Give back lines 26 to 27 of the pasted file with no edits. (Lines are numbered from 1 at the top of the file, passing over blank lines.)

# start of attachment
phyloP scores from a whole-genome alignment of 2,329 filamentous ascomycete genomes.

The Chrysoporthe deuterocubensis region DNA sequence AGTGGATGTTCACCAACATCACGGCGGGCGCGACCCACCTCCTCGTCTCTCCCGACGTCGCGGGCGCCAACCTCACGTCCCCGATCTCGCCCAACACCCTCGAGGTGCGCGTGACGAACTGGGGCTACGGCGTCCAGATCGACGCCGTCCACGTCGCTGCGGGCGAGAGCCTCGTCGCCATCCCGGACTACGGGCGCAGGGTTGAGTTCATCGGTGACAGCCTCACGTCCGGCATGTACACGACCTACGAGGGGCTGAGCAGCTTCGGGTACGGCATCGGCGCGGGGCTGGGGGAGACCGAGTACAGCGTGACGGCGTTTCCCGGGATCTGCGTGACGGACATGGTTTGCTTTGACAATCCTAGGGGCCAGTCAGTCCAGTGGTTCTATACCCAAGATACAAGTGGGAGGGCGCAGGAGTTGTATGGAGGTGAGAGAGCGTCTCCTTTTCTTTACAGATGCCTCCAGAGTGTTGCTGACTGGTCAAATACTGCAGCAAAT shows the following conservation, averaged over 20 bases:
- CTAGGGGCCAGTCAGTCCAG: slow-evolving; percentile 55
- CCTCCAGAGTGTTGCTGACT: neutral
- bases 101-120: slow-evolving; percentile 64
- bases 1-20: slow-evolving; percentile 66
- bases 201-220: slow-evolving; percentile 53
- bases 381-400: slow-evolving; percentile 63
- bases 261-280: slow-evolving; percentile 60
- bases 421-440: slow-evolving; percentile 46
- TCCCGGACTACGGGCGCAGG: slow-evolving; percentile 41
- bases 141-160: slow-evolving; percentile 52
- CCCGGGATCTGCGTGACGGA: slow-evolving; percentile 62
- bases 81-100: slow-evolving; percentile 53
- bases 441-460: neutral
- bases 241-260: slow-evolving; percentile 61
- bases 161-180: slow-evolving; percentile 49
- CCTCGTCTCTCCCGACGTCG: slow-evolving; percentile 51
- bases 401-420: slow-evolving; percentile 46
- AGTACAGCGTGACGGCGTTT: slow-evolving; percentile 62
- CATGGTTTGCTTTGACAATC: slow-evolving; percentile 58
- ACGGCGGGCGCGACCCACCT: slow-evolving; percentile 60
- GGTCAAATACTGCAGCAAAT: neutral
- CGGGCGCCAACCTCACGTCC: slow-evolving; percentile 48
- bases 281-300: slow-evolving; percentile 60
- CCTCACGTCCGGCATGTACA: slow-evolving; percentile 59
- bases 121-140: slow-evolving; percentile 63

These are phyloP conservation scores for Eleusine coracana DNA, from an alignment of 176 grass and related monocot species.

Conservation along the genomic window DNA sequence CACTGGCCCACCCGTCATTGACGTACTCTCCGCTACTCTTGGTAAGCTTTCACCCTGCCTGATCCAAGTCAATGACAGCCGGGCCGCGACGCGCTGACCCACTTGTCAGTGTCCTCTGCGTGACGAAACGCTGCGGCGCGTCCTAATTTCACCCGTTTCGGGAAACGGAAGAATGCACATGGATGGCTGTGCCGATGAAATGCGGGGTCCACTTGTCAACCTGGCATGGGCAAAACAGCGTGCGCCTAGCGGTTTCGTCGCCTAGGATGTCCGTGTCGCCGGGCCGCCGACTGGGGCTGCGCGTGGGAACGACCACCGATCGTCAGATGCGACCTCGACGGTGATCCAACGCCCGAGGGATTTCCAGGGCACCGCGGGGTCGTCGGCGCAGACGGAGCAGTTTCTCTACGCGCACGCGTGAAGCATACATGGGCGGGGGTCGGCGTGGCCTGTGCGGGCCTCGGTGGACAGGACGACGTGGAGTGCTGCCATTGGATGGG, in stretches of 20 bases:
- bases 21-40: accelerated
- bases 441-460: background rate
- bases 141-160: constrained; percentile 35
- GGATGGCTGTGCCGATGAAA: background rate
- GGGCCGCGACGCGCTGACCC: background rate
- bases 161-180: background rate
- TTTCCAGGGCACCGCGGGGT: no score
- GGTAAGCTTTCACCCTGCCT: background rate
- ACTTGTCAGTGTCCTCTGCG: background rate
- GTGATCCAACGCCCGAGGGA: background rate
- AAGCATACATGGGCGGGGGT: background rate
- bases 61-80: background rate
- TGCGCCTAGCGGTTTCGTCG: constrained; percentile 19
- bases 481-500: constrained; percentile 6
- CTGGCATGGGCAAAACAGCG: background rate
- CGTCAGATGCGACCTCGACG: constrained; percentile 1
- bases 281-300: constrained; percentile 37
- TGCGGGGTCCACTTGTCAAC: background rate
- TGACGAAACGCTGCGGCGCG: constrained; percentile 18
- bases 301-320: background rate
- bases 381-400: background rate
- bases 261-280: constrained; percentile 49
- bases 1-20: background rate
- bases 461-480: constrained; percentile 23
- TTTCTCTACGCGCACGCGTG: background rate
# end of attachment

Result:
- CCTCACGTCCGGCATGTACA: slow-evolving; percentile 59
- bases 121-140: slow-evolving; percentile 63